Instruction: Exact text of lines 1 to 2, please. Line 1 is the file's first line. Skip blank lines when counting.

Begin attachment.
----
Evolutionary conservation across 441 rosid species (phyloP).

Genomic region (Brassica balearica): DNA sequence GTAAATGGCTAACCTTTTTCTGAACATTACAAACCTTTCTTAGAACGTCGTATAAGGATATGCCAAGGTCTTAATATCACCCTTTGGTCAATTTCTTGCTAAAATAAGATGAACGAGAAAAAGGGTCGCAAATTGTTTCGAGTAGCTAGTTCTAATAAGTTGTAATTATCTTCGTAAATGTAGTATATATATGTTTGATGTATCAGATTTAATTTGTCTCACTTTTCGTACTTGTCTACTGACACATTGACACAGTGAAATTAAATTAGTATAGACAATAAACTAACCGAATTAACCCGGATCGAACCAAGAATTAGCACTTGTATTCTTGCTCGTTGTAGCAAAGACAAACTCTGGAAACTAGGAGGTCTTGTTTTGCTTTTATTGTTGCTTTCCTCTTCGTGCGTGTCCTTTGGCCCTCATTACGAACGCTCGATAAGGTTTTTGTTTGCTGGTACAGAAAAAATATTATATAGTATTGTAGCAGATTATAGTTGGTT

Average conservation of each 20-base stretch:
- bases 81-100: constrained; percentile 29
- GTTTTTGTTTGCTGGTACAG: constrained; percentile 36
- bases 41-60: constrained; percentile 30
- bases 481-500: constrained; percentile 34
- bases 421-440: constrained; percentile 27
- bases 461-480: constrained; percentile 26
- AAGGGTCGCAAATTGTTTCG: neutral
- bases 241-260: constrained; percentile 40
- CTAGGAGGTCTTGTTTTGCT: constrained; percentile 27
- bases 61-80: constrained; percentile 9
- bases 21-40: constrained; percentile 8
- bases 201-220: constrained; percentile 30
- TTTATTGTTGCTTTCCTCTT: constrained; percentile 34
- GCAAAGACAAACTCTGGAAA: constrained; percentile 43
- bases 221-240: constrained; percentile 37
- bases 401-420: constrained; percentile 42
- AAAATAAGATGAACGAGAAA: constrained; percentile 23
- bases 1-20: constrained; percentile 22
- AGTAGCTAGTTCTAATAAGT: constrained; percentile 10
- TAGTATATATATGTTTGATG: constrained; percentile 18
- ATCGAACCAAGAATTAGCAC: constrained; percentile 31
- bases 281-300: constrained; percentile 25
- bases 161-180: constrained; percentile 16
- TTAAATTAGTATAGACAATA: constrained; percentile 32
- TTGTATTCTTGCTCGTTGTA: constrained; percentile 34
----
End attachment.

Evolutionary conservation across 441 rosid species (phyloP).

Genomic region (Brassica balearica): DNA sequence GTAAATGGCTAACCTTTTTCTGAACATTACAAACCTTTCTTAGAACGTCGTATAAGGATATGCCAAGGTCTTAATATCACCCTTTGGTCAATTTCTTGCTAAAATAAGATGAACGAGAAAAAGGGTCGCAAATTGTTTCGAGTAGCTAGTTCTAATAAGTTGTAATTATCTTCGTAAATGTAGTATATATATGTTTGATGTATCAGATTTAATTTGTCTCACTTTTCGTACTTGTCTACTGACACATTGACACAGTGAAATTAAATTAGTATAGACAATAAACTAACCGAATTAACCCGGATCGAACCAAGAATTAGCACTTGTATTCTTGCTCGTTGTAGCAAAGACAAACTCTGGAAACTAGGAGGTCTTGTTTTGCTTTTATTGTTGCTTTCCTCTTCGTGCGTGTCCTTTGGCCCTCATTACGAACGCTCGATAAGGTTTTTGTTTGCTGGTACAGAAAAAATATTATATAGTATTGTAGCAGATTATAGTTGGTT